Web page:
If the idea of these features was convenient, Samsung didn’t make the mark. Whether you’ve created a shortcut to an app in Tasks Edge or a shortcut to a contact in People Edge, there’s really no incentive for using this extra software. In fact, it takes about the same amount of time to get what you need to do done in the traditional way than going through the “Edge.” In my couple weeks of using the handset, the Edge software really has just felt like more bloatware because, well, it’s just not useful.
I’ve turned all of the “Edge” features off on my device because it isn’t useful; I’d much rather use it like a normal device.
Overall, the software is speedy and looks nice, but the amount of useless trash on the phone is atrocious.
The camera is one of the Galaxy S7 Edge’s best features. I wasn’t so sure about it at first, with Samsung dropping the megapixel count to just 12 from the original 16 on previous handsets. Samsung has proved that the megapixel count isn’t everything though, as the Galaxy S7 Edge takes gorgeous photos.
How is Samsung able to do this? Well, the handset has the aforementioned 12-megapixel camera, but also has a Dual Pixel Sensor, which can focus both quickly and accurately. This new camera sensor is also able to capture a lot more light, offering a lot more detail in your photos. This is because of the brighter f/1.7 lens and larger 1.4µm pixel size.
In the real world, the phone really does take gorgeous photos, especially in a lot of light. The sensor is able to capture a lot of detail, reproduce colors accurately, and in some cases, I’ve found it to be better than the iPhone 6’s camera. The video below really shows you just how good the camera is.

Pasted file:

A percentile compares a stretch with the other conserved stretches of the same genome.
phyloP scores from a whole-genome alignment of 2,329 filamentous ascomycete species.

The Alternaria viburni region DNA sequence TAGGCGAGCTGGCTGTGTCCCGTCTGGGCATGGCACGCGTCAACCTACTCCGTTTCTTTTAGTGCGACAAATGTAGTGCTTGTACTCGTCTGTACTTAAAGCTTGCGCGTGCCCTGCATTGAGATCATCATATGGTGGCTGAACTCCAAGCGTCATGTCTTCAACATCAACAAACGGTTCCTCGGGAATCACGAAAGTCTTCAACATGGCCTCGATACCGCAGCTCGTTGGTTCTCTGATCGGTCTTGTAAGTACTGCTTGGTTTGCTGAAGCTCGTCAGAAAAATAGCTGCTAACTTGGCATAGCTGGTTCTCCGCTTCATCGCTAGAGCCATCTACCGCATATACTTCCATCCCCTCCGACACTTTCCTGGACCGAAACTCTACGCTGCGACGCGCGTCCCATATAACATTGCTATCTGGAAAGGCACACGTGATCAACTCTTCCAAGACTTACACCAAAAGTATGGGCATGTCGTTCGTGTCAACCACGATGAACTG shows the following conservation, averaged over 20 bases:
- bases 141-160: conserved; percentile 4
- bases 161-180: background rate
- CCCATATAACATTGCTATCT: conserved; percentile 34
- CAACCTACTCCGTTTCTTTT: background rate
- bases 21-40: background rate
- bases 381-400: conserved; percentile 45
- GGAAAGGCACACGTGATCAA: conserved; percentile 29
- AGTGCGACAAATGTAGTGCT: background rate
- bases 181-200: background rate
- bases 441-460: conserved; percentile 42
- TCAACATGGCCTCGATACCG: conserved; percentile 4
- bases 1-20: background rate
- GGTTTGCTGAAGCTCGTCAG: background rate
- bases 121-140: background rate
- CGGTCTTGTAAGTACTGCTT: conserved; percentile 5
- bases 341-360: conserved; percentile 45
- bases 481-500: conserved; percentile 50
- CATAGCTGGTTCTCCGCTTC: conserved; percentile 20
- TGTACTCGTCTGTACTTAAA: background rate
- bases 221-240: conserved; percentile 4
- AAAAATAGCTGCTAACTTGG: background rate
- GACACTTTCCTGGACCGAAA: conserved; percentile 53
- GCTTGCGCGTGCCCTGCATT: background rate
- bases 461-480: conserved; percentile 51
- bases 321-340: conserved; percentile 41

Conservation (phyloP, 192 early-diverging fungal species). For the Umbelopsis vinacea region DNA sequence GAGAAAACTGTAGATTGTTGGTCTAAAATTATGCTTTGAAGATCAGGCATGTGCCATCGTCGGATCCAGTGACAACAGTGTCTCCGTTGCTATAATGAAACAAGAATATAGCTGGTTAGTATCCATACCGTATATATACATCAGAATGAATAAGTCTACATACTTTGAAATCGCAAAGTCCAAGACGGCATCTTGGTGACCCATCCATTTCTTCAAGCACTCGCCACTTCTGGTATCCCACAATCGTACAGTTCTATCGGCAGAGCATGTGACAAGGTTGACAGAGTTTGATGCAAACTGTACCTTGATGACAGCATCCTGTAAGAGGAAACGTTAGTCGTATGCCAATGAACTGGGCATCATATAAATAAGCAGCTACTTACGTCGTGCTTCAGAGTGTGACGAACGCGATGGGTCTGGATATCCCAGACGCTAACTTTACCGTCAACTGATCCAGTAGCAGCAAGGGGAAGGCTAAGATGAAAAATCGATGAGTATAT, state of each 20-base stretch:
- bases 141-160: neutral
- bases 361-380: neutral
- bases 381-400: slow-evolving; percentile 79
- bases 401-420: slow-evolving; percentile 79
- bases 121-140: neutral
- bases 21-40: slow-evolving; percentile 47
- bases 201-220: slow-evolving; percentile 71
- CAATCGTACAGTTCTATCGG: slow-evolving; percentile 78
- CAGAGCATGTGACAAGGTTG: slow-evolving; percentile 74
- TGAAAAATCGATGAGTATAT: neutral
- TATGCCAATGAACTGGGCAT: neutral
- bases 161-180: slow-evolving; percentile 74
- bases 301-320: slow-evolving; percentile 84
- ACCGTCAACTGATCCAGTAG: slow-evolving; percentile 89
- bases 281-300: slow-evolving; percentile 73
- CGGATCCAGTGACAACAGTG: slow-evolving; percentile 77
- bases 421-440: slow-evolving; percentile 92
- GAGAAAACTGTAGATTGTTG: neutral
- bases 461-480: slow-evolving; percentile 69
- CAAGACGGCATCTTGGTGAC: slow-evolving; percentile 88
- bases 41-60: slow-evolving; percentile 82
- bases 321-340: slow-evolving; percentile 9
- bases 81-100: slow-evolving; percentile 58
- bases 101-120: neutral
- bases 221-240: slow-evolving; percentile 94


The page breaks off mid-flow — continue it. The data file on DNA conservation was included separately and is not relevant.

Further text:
We’ve also got some of our own samples for you to take a peak at in the gallery below. Be sure to click on them so you get the full size image.
The Samsung Galaxy S7 Edge doesn’t have many faults. It might be Samsung’s best device yet. It feels nice in the hand and is easy to use for having a massive 5.5-inch display. However, I’ve found that the “Edge” isn’t very useful, and if that’ll bother you, the Galaxy S7 is obviously the way to go. In my case, though, I wanted the larger 3,600mAh battery that came in the Edge variant, which made it worth it to me.
I’d highly recommend the phone to anyone. It really is the perfect phone for those that are looking for a quality build and good software experience. It’ll be particularly interesting to see how it competes against the LG G5, considering that Samsung was able to launch their two flagships a good month before LG has been able to.